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Am Fam Physician. 2018;97(4):online

Clinical Question

Does adding lorazepam (Ativan) to haloperidol improve symptoms of agitation in patients with advanced cancer and acute delirium?

Bottom Line

Using a single dose of lorazepam in combination with haloperidol decreases agitation in end-of-life patients with cancer who had persistent agitated delirium despite scheduled haloperidol. A recent POEM (https://www.aafp.org/afp/2017/0315/od3.html) reported that haloperidol increases symptoms of distress in patients with cancer and acute delirium who are receiving palliative care. The findings from the current study suggest that lorazepam alone may provide relief, although this can be fully answered only with a trial that includes a benzodiazepine-only arm. Further, the patients in the current study had an average age of 65 years, so the findings may not apply to an older population. (Level of Evidence = 1b)

Synopsis

These investigators enrolled patients from an acute palliative care unit with a history of advanced cancer and a diagnosis of delirium with agitation. The Richmond Agitation-Sedation Scale (RASS) score was used to identify agitation (range: −5 to 4, where −5 = unarousable and 4 = combative). After enrollment in the study, all patients received open-label haloperidol, 2 mg intravenously every four hours, with 2 mg every hour as needed for agitation. Once patients had a RASS score of 2 or more and required a rescue medication, they received a single dose of lorazepam, 3 mg intravenously, or an identical placebo based on their randomization group, followed by 2 mg of haloperidol. All patients also received standardized care for delirium including treatment for potentially reversible causes, nonpharmacologic delirium prevention measures, and symptom management.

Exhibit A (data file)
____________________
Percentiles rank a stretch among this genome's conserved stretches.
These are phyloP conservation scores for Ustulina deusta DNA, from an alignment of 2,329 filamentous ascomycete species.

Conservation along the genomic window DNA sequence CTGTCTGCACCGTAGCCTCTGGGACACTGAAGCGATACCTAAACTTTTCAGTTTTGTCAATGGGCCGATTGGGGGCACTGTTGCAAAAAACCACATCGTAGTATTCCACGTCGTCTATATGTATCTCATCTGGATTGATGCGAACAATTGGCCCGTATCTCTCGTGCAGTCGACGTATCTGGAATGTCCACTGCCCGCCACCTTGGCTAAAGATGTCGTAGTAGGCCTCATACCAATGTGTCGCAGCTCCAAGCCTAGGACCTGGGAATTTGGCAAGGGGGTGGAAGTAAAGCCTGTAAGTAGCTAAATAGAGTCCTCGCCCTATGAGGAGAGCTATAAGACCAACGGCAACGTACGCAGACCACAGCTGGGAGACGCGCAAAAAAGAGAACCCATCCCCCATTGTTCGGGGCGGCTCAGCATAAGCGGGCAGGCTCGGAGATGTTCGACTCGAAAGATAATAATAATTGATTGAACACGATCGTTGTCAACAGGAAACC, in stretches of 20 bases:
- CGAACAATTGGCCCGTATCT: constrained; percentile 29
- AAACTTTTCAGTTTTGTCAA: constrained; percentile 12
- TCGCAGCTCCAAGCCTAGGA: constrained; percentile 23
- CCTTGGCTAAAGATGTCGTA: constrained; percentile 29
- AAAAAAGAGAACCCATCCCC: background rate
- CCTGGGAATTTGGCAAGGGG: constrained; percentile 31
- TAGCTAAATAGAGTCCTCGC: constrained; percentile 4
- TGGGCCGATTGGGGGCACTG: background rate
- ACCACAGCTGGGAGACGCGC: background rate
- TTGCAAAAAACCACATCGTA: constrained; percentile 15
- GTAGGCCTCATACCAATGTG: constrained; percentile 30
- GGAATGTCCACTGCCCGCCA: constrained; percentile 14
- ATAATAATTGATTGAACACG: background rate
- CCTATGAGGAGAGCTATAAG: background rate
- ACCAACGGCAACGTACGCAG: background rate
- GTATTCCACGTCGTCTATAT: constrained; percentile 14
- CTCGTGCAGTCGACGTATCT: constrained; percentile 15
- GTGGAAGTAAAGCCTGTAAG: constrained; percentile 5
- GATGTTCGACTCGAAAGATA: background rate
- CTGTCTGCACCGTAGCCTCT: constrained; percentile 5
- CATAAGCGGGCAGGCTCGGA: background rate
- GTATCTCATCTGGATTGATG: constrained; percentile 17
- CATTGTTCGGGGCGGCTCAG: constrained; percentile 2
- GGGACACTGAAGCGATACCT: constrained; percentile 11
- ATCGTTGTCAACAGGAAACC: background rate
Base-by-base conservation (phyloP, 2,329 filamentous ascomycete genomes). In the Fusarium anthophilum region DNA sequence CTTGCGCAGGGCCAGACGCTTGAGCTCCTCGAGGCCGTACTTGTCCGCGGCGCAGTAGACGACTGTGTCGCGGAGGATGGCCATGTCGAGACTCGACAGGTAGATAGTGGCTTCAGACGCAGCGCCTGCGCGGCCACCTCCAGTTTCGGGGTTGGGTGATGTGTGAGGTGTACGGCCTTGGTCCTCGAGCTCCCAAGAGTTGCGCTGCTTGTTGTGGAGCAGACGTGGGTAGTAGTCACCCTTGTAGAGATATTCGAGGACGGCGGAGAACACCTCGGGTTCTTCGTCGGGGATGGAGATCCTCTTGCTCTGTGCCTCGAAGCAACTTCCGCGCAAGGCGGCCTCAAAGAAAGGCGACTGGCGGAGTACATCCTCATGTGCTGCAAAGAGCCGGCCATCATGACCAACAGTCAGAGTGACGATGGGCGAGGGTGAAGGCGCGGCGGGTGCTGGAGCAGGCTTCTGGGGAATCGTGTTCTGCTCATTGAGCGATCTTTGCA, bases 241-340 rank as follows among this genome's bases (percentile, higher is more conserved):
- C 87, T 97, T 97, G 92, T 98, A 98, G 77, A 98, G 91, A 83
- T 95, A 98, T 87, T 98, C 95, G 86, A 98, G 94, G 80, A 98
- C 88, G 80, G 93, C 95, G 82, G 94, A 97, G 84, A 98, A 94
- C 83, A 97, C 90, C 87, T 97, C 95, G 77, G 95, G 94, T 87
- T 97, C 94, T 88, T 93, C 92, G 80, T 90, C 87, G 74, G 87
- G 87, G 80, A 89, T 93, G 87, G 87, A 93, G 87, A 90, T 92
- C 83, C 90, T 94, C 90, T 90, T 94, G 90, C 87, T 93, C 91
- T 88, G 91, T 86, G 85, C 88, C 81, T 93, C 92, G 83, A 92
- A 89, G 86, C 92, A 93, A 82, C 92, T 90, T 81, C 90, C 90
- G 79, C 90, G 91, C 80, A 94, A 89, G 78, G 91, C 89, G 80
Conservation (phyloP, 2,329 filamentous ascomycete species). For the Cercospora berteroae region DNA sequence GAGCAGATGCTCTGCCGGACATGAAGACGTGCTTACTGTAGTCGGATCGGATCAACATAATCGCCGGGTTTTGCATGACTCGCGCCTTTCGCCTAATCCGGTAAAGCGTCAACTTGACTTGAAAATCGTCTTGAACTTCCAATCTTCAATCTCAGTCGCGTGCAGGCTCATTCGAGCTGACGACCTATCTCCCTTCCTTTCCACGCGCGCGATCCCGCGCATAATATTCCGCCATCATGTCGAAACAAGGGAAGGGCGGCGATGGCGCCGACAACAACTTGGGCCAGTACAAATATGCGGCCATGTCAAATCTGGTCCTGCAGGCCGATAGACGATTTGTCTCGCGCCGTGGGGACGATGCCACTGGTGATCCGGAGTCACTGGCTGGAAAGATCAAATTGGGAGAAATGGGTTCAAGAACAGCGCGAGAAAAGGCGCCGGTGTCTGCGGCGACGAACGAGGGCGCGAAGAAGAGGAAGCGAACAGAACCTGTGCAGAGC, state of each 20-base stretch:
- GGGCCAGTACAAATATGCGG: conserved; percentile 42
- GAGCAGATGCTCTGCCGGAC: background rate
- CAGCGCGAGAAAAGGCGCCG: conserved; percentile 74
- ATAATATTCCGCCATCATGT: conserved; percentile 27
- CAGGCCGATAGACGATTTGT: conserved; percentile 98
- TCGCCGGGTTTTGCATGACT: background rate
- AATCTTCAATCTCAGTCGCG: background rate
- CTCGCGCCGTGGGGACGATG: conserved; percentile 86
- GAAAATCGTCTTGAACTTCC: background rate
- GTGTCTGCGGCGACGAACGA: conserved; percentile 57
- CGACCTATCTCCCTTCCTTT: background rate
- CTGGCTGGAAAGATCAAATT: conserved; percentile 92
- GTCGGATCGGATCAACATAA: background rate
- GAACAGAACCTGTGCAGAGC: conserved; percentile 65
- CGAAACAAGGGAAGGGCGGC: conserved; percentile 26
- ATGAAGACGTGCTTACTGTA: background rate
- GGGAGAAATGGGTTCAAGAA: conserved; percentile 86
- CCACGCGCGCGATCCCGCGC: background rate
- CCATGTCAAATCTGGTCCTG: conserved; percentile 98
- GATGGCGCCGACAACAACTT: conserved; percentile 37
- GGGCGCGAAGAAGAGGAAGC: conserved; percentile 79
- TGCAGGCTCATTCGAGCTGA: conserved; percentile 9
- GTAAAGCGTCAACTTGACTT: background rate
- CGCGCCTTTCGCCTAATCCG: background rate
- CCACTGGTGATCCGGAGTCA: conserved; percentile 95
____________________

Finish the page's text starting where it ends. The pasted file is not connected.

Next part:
Patients in the two groups were similar at baseline, with a mean age of 65 years, a mean RASS score of 1.6, and a median survival of 73 hours. Out of the 90 patients who were randomized in this study, 29 patients in each group received the study medication and were included in the modified intention-to-treat population. The primary outcome was the RASS score eight hours following the study medication. The addition of lorazepam led to a greater reduction in RASS score compared with placebo (−4.1 points vs. −2.3 points; P < .001). In addition, patients in the lorazepam group required lower doses of rescue drugs and were more likely to be perceived in greater comfort by nurses and caregivers. There were no significant differences in adverse effects or overall survival.

Study design: Randomized controlled trial (double-blinded)

Funding source: Government

Allocation: Concealed

Setting: Inpatient (ward only)

Reference:HuiDFrisbee-HumeSWilsonAet alEffect of lorazepam with haloperidol vs haloperidol alone on agitated delirium in patients with advanced cancer receiving palliative care: a randomized clinical trial. JAMA2017;318(11):1047–1056.

POEMs (patient-oriented evidence that matters) are provided by Essential Evidence Plus, a point-of-care clinical decision support system published by Wiley-Blackwell. For more information, see http://www.essentialevidenceplus.com. Copyright Wiley-Blackwell. Used with permission.

For definitions of levels of evidence used in POEMs, see http://www.essentialevidenceplus.com/product/ebm_loe.cfm?show=oxford.

To subscribe to a free podcast of these and other POEMs that appear in AFP, search in iTunes for “POEM of the Week” or go to http://goo.gl/3niWXb.

This series is coordinated by Sumi Sexton, MD, editor-in-chief.

A collection of POEMs published in AFP is available at https://www.aafp.org/afp/poems.

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